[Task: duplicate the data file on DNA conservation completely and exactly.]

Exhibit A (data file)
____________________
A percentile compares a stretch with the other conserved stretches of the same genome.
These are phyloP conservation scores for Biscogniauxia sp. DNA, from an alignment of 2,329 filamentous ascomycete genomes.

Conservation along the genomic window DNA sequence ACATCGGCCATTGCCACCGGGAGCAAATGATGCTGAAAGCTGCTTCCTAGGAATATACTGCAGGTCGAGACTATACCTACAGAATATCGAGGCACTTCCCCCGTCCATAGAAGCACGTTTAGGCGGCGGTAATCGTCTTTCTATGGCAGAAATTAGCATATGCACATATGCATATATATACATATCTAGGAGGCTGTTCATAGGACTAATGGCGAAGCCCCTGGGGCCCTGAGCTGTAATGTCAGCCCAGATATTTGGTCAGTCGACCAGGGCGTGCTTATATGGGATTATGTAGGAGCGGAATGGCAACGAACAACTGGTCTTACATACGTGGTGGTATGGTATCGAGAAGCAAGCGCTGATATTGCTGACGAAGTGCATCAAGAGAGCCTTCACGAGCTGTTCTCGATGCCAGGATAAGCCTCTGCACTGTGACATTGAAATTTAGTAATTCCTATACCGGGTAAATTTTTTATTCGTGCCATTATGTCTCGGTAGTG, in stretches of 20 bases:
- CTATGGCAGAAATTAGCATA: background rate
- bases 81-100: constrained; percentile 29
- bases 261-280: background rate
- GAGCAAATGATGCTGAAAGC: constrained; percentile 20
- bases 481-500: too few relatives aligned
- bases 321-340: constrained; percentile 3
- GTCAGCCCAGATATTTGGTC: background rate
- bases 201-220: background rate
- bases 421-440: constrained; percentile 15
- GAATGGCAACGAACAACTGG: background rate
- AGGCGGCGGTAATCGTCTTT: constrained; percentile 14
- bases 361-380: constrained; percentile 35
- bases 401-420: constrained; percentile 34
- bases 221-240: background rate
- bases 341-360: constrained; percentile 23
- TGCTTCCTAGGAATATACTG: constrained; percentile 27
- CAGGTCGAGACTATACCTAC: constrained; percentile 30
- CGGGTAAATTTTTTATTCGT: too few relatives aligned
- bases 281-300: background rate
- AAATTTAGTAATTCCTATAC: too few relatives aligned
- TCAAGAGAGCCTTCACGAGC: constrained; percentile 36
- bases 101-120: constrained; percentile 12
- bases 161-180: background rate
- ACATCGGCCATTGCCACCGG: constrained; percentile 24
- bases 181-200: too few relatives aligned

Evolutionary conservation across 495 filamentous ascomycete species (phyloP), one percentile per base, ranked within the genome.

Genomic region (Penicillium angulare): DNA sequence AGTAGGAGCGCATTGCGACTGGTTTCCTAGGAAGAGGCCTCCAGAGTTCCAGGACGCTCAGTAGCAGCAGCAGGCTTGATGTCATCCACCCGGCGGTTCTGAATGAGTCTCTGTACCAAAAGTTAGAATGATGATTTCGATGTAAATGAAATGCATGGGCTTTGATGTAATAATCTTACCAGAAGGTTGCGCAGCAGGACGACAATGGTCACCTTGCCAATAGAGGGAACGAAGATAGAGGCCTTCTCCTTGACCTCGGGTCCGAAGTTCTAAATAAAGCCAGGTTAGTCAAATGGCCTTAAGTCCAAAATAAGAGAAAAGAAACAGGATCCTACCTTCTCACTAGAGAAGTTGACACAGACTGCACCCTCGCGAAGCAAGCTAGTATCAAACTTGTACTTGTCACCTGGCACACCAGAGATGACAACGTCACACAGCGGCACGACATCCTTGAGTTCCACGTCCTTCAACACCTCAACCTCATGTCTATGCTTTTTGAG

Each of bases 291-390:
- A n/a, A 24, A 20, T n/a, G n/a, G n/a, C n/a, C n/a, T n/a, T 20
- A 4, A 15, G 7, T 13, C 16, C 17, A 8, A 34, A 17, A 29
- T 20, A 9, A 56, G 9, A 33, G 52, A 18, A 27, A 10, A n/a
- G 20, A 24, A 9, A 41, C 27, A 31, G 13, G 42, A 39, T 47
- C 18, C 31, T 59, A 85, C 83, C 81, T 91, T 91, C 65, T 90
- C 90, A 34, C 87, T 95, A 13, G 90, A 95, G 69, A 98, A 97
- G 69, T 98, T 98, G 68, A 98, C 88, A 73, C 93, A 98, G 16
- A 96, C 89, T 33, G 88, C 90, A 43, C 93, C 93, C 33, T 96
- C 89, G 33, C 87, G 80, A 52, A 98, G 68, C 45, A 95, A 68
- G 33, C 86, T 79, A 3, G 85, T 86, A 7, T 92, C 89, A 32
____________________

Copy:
A percentile compares a stretch with the other conserved stretches of the same genome.
These are phyloP conservation scores for Biscogniauxia sp. DNA, from an alignment of 2,329 filamentous ascomycete genomes.

Conservation along the genomic window DNA sequence ACATCGGCCATTGCCACCGGGAGCAAATGATGCTGAAAGCTGCTTCCTAGGAATATACTGCAGGTCGAGACTATACCTACAGAATATCGAGGCACTTCCCCCGTCCATAGAAGCACGTTTAGGCGGCGGTAATCGTCTTTCTATGGCAGAAATTAGCATATGCACATATGCATATATATACATATCTAGGAGGCTGTTCATAGGACTAATGGCGAAGCCCCTGGGGCCCTGAGCTGTAATGTCAGCCCAGATATTTGGTCAGTCGACCAGGGCGTGCTTATATGGGATTATGTAGGAGCGGAATGGCAACGAACAACTGGTCTTACATACGTGGTGGTATGGTATCGAGAAGCAAGCGCTGATATTGCTGACGAAGTGCATCAAGAGAGCCTTCACGAGCTGTTCTCGATGCCAGGATAAGCCTCTGCACTGTGACATTGAAATTTAGTAATTCCTATACCGGGTAAATTTTTTATTCGTGCCATTATGTCTCGGTAGTG, in stretches of 20 bases:
- CTATGGCAGAAATTAGCATA: background rate
- bases 81-100: constrained; percentile 29
- bases 261-280: background rate
- GAGCAAATGATGCTGAAAGC: constrained; percentile 20
- bases 481-500: too few relatives aligned
- bases 321-340: constrained; percentile 3
- GTCAGCCCAGATATTTGGTC: background rate
- bases 201-220: background rate
- bases 421-440: constrained; percentile 15
- GAATGGCAACGAACAACTGG: background rate
- AGGCGGCGGTAATCGTCTTT: constrained; percentile 14
- bases 361-380: constrained; percentile 35
- bases 401-420: constrained; percentile 34
- bases 221-240: background rate
- bases 341-360: constrained; percentile 23
- TGCTTCCTAGGAATATACTG: constrained; percentile 27
- CAGGTCGAGACTATACCTAC: constrained; percentile 30
- CGGGTAAATTTTTTATTCGT: too few relatives aligned
- bases 281-300: background rate
- AAATTTAGTAATTCCTATAC: too few relatives aligned
- TCAAGAGAGCCTTCACGAGC: constrained; percentile 36
- bases 101-120: constrained; percentile 12
- bases 161-180: background rate
- ACATCGGCCATTGCCACCGG: constrained; percentile 24
- bases 181-200: too few relatives aligned

Evolutionary conservation across 495 filamentous ascomycete species (phyloP), one percentile per base, ranked within the genome.

Genomic region (Penicillium angulare): DNA sequence AGTAGGAGCGCATTGCGACTGGTTTCCTAGGAAGAGGCCTCCAGAGTTCCAGGACGCTCAGTAGCAGCAGCAGGCTTGATGTCATCCACCCGGCGGTTCTGAATGAGTCTCTGTACCAAAAGTTAGAATGATGATTTCGATGTAAATGAAATGCATGGGCTTTGATGTAATAATCTTACCAGAAGGTTGCGCAGCAGGACGACAATGGTCACCTTGCCAATAGAGGGAACGAAGATAGAGGCCTTCTCCTTGACCTCGGGTCCGAAGTTCTAAATAAAGCCAGGTTAGTCAAATGGCCTTAAGTCCAAAATAAGAGAAAAGAAACAGGATCCTACCTTCTCACTAGAGAAGTTGACACAGACTGCACCCTCGCGAAGCAAGCTAGTATCAAACTTGTACTTGTCACCTGGCACACCAGAGATGACAACGTCACACAGCGGCACGACATCCTTGAGTTCCACGTCCTTCAACACCTCAACCTCATGTCTATGCTTTTTGAG

Each of bases 291-390:
- A n/a, A 24, A 20, T n/a, G n/a, G n/a, C n/a, C n/a, T n/a, T 20
- A 4, A 15, G 7, T 13, C 16, C 17, A 8, A 34, A 17, A 29
- T 20, A 9, A 56, G 9, A 33, G 52, A 18, A 27, A 10, A n/a
- G 20, A 24, A 9, A 41, C 27, A 31, G 13, G 42, A 39, T 47
- C 18, C 31, T 59, A 85, C 83, C 81, T 91, T 91, C 65, T 90
- C 90, A 34, C 87, T 95, A 13, G 90, A 95, G 69, A 98, A 97
- G 69, T 98, T 98, G 68, A 98, C 88, A 73, C 93, A 98, G 16
- A 96, C 89, T 33, G 88, C 90, A 43, C 93, C 93, C 33, T 96
- C 89, G 33, C 87, G 80, A 52, A 98, G 68, C 45, A 95, A 68
- G 33, C 86, T 79, A 3, G 85, T 86, A 7, T 92, C 89, A 32